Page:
HB2 Compromise Sparks Controversy


HB2, the discriminatory piece of legislation that mandated all public facilities force patrons to use the bathroom that corresponds to the sex on their birth certificate, prevents localities from passing non-discrimination ordinances more extensive than those of the state. Since the election of Governor Roy Cooper, the North Carolina legislature, tasked with repealing HB2, has been fighting, looking for ways of preserving this form of codified discrimination.

North Carolina Representative Chuck McGrady (R) of District 117 put forth the most recent proposal in the debate. His bill would allow local ordinances to create their own non-discrimination policies regarding public areas. However, this freedom would be tempered by the ability of citizens to request referenda on these ordinances- calling for a public vote over the basic rights of marginalized groups like the transgender community. Last Sunday, Governor Roy Cooper issued a statement regarding the lack of momentum on any form of repeal, chastising the GOP super-majority within both houses of the General Assembly for their inaction. Governor Cooper also expressed concerns over the McGrady proposal- writing, “it subjects the rights of the minority to a vote of the majority. It would be like putting the Civil Rights Act to a popular vote in cities in the South during the 1960s. Except today, it would come with the perils of modern campaigns.”

Before considering the obvious dangers of imperiling natural rights in the form of a public opinion poll, it is important to understand the deep divisiveness of HB2, as well as the profound urgency of its repeal. The bill was passed in a special session called by Republican lawmakers in early 2016 as a response to a Charlotte non-discrimination ordinance. The city council, in collaboration with local LGBT leaders, added protections to their city-wide non-discrimination clause that included freedom from discrimination based on sexuality and gender identity.

Accordingly, the city maintained that transgender individuals should be allowed to use the bathroom corresponding with their gender identity in all publicly-owned facilities. Swift rage broke out from the chambers of the General Assembly from state leaders like House Speaker Tim Moore and former Attorney General candidate Buck Newton. The NCGA quickly passed a retaliatory piece of legislation that did two things. First, it required that persons using public facilities within the state of North Carolina use the bathroom corresponding with the gender listed on their birth certificate. Second, it nullified all non-discrimination protections passed by cities and towns that differed from that of the state. Thus, Durham cannot, under state law, provide extra protections for its citizens, even if it deems them necessary.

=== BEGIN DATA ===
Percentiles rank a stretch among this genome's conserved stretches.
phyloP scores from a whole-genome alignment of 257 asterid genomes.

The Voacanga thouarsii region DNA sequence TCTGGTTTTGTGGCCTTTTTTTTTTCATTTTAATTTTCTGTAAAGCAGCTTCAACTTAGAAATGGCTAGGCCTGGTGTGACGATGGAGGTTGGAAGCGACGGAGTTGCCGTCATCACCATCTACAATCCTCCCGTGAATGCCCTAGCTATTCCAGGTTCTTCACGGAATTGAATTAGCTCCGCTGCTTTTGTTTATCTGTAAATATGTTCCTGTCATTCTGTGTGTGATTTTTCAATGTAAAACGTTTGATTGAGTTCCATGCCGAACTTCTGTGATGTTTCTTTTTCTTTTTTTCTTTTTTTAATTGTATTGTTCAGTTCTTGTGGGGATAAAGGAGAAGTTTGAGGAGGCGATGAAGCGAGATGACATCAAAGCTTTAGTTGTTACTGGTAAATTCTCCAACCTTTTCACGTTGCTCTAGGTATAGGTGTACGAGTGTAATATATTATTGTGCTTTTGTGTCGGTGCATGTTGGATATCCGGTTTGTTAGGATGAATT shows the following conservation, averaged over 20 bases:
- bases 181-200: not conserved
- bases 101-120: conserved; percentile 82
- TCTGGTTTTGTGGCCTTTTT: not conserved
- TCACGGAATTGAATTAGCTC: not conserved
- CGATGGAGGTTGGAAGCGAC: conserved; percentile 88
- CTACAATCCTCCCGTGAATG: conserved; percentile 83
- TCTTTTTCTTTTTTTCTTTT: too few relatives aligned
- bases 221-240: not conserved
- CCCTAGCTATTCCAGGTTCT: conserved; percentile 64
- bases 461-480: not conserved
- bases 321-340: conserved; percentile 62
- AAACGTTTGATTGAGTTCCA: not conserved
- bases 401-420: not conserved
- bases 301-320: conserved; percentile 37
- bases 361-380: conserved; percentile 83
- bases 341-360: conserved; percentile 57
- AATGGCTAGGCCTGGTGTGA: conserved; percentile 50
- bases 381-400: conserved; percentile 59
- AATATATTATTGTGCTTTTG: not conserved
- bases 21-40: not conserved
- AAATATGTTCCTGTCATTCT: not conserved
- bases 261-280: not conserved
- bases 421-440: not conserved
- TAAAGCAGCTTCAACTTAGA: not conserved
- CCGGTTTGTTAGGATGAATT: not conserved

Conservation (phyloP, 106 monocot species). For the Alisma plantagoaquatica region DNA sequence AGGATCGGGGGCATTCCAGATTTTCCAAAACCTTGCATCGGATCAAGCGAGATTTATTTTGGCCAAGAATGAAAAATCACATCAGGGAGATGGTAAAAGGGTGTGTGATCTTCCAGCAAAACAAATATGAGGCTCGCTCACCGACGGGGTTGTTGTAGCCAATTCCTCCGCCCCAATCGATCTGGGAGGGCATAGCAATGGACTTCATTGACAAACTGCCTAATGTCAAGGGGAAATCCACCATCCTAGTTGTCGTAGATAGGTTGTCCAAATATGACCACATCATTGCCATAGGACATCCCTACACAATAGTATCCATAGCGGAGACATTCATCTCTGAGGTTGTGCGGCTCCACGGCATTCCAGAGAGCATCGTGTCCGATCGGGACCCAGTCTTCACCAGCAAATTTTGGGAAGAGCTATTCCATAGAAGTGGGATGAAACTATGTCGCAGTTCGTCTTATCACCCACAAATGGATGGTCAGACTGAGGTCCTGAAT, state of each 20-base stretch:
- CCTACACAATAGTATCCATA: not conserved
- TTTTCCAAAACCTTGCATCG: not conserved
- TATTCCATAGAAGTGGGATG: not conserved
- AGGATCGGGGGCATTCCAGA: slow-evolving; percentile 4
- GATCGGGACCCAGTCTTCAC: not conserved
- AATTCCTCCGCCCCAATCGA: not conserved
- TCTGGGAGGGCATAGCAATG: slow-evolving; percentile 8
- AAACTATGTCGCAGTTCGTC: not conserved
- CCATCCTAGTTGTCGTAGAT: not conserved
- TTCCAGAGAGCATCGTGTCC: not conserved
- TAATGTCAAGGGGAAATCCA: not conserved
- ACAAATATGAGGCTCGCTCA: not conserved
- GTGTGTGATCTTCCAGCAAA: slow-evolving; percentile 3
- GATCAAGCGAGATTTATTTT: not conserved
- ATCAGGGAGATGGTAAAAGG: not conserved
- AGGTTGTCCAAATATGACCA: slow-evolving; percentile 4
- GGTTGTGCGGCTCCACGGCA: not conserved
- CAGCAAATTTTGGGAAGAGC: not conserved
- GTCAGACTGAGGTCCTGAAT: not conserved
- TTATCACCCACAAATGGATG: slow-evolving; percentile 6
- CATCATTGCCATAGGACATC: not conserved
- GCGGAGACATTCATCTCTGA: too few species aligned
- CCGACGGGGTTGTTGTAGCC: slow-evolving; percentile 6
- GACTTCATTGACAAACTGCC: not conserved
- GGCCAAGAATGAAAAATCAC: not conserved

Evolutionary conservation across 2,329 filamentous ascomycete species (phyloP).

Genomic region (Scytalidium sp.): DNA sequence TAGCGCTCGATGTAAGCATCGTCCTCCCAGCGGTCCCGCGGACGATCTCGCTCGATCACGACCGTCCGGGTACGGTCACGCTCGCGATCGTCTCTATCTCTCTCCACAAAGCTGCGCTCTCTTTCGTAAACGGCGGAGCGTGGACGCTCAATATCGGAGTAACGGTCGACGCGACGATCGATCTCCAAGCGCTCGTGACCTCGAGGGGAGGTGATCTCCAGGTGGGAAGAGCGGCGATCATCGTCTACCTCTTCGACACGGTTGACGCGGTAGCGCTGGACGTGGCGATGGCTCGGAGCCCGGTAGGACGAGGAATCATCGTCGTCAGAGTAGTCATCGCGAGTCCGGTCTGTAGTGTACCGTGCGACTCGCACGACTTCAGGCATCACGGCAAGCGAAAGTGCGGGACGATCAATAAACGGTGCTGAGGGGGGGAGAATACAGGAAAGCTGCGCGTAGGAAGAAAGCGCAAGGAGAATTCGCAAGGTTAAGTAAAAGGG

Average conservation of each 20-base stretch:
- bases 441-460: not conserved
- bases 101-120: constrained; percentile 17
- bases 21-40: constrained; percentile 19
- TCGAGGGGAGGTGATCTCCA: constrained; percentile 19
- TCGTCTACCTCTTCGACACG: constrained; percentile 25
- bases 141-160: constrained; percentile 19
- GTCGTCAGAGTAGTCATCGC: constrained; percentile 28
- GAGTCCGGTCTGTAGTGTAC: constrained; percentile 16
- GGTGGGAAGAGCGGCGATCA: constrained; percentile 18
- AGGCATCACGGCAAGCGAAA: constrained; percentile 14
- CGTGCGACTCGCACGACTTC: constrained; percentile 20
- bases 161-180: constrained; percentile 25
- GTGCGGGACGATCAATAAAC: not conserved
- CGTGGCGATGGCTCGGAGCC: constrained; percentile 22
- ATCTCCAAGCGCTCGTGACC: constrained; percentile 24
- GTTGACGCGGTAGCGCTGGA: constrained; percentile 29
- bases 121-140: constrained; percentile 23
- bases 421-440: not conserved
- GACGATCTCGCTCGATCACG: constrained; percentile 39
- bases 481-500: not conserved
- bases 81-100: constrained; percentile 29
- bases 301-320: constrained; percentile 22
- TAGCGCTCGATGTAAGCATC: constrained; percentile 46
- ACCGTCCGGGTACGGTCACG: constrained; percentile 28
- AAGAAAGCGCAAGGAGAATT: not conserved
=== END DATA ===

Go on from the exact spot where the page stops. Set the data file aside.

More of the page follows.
Eventually, North Carolina made national news as company after company and basketball game after basketball game fled the state, refusing to do business in the face of such discriminatory and unpopular legislation. Companies like Deutsche Bank and PayPal left North Carolina on account of HB2, and artists like Bruce Springsteen and Maroon 5 refused to perform. While the economic loss associated with HB2 is sobering, HB2 violates human dignity and limits local power, regardless of the amount of money it costs the private sector. Republican legislators have defended the bathroom piece of the bill as a way to “protect women and girls” from predators. In actuality, it endangers the transgender community, especially those whose physical features conform well to their genders- if a woman is forced to walk into the men’s bathroom even though she identifies as a woman, she is likely to be the subject of violence, assault, and/or shame. The idea that allowing people to use the bathrooms of their choice will lead to more assaults is a myth and a red herring used to justify legislated discrimination. New York and California have guaranteed protection from gender discrimination for a decade, and have seen no change in assault statistics.

Additionally, HB2 allowed Republican legislators to extend the hand of government into the bathroom and prevent elected officials on local and town councils from doing their jobs. Their disregard for the democratic process allows them to limit the power of their opponents and prevent progressive legislation on the local level, even if it it is in the public interest. HB2 represents a symbolic stifling of the voice of egalitarianism and democracy within the state of North Carolina. Its repeal means not just a possible rise in national reputation, but a choice to stand on the side of justice and protect minorities from unlawful discrimination.

In essence, McGrady and other legislators tacking on provisions to a repeal is a slap in the face to transgender and gender-nonconforming North Carolinians. Attaching a referendum to a provision regarding their basic rights sends a clear message to each of them: the jury is still out on whether or not you are entitled to fundamental dignity and respect.

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